Many people continue to call for greater inflation to solve our current economic problems. A classic argument for why inflation can help is downward nominal wage rigidity. It is difficult to believe that nominal wage rigidity is important now, years after the end of the recession. The main reason nominal wages don’t fall is that wages are an anchor around which expectations and understandings are built and when wages are cut workers get angry and upset. But when a worker begins a new job with a new employer it’s anchors away! New job, new wage and no feelings of loss even if the wage is less than what some other person earned sometime in the past for doing something sort of similar.

Now here is an important fact: the median number of years that current wage and salary workers have been with their current employer is about four and a half. In other words, more than half of current workers have jobs that are new since the end of the recession. A majority of workers have new jobs, some workers have wages that are increasing (and thus a fortiori not downwardly rigid) and quite a few workers have flexible wages due to piece rates, commissions, bonuses and so forth. Not all of these categories perfectly overlap. Thus, the scope for nominal wage rigidity as an explanation for current problems appears to be small.

Moreover, here’s an interesting test. If nominal wage rigidity explains unemployment and if wages are more rigid at old jobs than at new jobs then we ought to see a positive correlation between unemployment rates and job tenure. Instead, we see the exact opposite, unemployment rates are lowest in the industries with the higher tenure. Of course, this is a raw correlation not a causal estimate. Nevertheless, some of the points are striking.


In the leisure and hospitality industry, for example, the median worker has been in their job only about 2.4 years–that means that well over the half of the jobs in this industry are new since the end of the recession–yet the unemployment rate in that industry is over 8%. With that kind of turnover in jobs its difficult to believe that wages have not adjusted. Or to put it differently, if one were to ask apriori which will have a greater influence on reducing nominal wage rigidity either a) turning over more than half the jobs in the industry or b) a few extra points in the inflation rate then I think most economists would, without hesitation, answer the former. Inflation is not magic.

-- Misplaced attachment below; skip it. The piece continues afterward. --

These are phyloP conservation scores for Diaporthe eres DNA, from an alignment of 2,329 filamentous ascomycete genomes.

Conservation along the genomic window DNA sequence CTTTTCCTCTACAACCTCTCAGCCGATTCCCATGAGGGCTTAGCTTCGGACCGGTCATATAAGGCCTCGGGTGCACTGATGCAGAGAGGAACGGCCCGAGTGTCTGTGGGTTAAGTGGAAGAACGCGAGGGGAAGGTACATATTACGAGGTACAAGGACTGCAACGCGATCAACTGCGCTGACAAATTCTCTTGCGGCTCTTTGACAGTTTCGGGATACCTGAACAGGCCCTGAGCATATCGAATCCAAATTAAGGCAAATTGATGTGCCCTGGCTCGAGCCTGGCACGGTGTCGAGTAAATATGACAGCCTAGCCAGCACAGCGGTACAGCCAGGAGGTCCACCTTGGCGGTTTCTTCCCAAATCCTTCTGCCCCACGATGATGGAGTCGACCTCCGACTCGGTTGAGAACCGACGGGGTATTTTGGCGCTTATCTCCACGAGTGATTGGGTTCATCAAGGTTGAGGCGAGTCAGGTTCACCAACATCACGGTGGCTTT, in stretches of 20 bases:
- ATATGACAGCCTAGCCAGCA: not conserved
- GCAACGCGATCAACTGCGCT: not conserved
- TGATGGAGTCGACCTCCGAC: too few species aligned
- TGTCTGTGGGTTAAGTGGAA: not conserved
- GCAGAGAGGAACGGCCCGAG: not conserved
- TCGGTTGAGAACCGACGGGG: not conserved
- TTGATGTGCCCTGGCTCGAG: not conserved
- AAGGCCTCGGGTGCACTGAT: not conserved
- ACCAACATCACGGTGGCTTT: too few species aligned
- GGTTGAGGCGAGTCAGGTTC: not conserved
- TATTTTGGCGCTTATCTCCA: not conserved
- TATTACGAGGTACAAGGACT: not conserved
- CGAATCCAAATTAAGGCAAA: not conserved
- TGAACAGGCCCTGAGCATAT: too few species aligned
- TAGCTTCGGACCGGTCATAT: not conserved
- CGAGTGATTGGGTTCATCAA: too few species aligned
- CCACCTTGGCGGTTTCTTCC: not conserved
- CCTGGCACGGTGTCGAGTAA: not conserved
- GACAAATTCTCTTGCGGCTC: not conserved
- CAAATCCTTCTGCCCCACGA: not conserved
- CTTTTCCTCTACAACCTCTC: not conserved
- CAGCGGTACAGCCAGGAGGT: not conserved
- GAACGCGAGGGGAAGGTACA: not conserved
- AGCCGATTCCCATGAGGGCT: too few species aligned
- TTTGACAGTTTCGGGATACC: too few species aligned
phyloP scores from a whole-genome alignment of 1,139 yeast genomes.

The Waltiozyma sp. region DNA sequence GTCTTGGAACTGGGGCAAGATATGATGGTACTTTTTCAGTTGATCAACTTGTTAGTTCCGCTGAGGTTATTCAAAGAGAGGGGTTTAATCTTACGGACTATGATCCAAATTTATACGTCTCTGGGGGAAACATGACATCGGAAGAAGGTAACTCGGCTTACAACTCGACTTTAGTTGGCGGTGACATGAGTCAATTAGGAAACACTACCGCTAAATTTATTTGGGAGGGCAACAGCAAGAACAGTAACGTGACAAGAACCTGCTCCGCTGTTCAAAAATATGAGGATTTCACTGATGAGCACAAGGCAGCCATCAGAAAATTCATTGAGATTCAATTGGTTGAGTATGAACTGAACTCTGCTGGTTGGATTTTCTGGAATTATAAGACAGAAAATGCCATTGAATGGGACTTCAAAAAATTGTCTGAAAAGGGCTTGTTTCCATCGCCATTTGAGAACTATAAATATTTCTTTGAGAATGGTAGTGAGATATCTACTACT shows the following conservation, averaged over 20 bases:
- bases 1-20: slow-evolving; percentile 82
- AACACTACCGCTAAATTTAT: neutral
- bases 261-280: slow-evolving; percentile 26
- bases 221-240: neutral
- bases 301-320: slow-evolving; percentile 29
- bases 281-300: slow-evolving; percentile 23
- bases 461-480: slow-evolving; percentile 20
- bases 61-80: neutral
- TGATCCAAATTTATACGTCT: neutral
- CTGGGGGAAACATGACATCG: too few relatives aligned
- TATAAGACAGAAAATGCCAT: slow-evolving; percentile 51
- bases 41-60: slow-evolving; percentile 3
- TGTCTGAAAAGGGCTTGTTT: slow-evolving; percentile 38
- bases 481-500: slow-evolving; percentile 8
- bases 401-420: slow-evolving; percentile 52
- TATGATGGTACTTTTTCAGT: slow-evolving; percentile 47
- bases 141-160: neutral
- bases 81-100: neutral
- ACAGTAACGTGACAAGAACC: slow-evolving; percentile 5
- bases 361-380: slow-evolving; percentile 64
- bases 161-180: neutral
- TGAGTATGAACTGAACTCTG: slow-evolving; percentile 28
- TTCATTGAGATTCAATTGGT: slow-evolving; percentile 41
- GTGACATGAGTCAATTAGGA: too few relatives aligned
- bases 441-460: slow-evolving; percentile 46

A simple rule for making every restaurant meal better

This one is so simple it is stupid, yet you hardly ever hear it.  If anything it is mocked, but I will go on record:

Eat at 5 p.m. or 5:30.

The quality of the food coming out of the kitchen will be higher.  Only the very top restaurants (and even then not always) can maintain the same quality at say 8 p.m. on a Saturday night.  It is also the easiest time for getting a reservation.

The best time to eat at @ElephantJumps is 4:20 p.m.  They’re all just sitting around, waiting to cook for you.

Oyamel is a good example of a D.C. restaurant which can be quite iffy, but is tasty and consistent first thing in the evening.

There is a beauty to having a restaurant all to yourself.  And if you don’t like the timing, have no more than an apple for lunch.

This is also a better system for getting work done, if the nature of your workplace allows it.  Few people who do the 7:30 dinner work through to 11 p.m.  If you have  dinner 5-6:30, you are ideally suited to get back into the saddle by 7:15.

But please, I hope not too many of you follow this advice.  The funny thing is, you won’t.  You will leave the low-hanging fruit behind, you strange creatures you.

Civil forfeiture cash seizures

Under the federal Equitable Sharing Program, police have seized $2.5 billion since 2001 from people who were not charged with a crime and without a warrant being issued. Police reasoned that the money was crime-related. About $1.7 billion was sent back to law enforcement agencies for their use.

Often the cash is seized from motorists (carrying costs now exceed liquidity premium, I suppose).  There is this too:

  • Only a sixth of the seizures were legally challenged, in part because of the costs of legal action against the government. But in 41 percent of cases — 4,455 — where there was a challenge, the government agreed to return money. The appeals process took more than a year in 40 percent of those cases and often required owners of the cash to sign agreements not to sue police over the seizures.
  • Hundreds of state and local departments and drug task forces appear to rely on seized cash, despite a federal ban on the money to pay salaries or otherwise support budgets. The Post found that 298 departments and 210 task forces have seized the equivalent of 20 percent or more of their annual budgets since 2008.

There is much more here, by Michael Sallah, Robert O’Harrow Jr., and Steven Rich at The Washington Post, give them a Pulitzer.

And please note, this may seem like an Alex post but it is a Tyler post.